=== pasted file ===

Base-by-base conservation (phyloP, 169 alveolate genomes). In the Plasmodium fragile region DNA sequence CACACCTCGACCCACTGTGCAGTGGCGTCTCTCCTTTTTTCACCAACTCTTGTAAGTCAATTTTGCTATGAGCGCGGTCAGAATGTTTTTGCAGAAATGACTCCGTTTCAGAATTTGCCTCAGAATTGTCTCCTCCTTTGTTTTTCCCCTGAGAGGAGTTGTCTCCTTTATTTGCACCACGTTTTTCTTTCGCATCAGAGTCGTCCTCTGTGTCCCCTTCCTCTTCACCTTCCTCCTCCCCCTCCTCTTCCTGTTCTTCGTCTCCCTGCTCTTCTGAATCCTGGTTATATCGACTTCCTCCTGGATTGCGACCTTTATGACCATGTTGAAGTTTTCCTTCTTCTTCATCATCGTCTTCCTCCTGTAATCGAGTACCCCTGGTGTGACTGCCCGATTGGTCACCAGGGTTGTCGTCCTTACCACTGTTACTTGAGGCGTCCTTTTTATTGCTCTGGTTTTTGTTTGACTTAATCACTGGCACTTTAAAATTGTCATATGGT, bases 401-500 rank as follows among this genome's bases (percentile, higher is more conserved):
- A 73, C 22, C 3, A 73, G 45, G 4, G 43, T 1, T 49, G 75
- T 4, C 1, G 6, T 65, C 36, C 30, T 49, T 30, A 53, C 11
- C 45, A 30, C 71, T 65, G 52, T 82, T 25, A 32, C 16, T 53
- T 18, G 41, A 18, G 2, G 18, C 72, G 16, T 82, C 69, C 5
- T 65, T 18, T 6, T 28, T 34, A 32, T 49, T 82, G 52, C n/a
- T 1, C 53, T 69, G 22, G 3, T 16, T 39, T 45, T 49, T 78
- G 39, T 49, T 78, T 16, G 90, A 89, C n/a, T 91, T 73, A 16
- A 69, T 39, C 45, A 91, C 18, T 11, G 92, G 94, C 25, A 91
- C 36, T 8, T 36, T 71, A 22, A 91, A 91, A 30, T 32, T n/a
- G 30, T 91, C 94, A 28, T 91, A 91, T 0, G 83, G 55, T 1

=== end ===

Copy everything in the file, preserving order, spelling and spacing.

Base-by-base conservation (phyloP, 169 alveolate genomes). In the Plasmodium fragile region DNA sequence CACACCTCGACCCACTGTGCAGTGGCGTCTCTCCTTTTTTCACCAACTCTTGTAAGTCAATTTTGCTATGAGCGCGGTCAGAATGTTTTTGCAGAAATGACTCCGTTTCAGAATTTGCCTCAGAATTGTCTCCTCCTTTGTTTTTCCCCTGAGAGGAGTTGTCTCCTTTATTTGCACCACGTTTTTCTTTCGCATCAGAGTCGTCCTCTGTGTCCCCTTCCTCTTCACCTTCCTCCTCCCCCTCCTCTTCCTGTTCTTCGTCTCCCTGCTCTTCTGAATCCTGGTTATATCGACTTCCTCCTGGATTGCGACCTTTATGACCATGTTGAAGTTTTCCTTCTTCTTCATCATCGTCTTCCTCCTGTAATCGAGTACCCCTGGTGTGACTGCCCGATTGGTCACCAGGGTTGTCGTCCTTACCACTGTTACTTGAGGCGTCCTTTTTATTGCTCTGGTTTTTGTTTGACTTAATCACTGGCACTTTAAAATTGTCATATGGT, bases 401-500 rank as follows among this genome's bases (percentile, higher is more conserved):
- A 73, C 22, C 3, A 73, G 45, G 4, G 43, T 1, T 49, G 75
- T 4, C 1, G 6, T 65, C 36, C 30, T 49, T 30, A 53, C 11
- C 45, A 30, C 71, T 65, G 52, T 82, T 25, A 32, C 16, T 53
- T 18, G 41, A 18, G 2, G 18, C 72, G 16, T 82, C 69, C 5
- T 65, T 18, T 6, T 28, T 34, A 32, T 49, T 82, G 52, C n/a
- T 1, C 53, T 69, G 22, G 3, T 16, T 39, T 45, T 49, T 78
- G 39, T 49, T 78, T 16, G 90, A 89, C n/a, T 91, T 73, A 16
- A 69, T 39, C 45, A 91, C 18, T 11, G 92, G 94, C 25, A 91
- C 36, T 8, T 36, T 71, A 22, A 91, A 91, A 30, T 32, T n/a
- G 30, T 91, C 94, A 28, T 91, A 91, T 0, G 83, G 55, T 1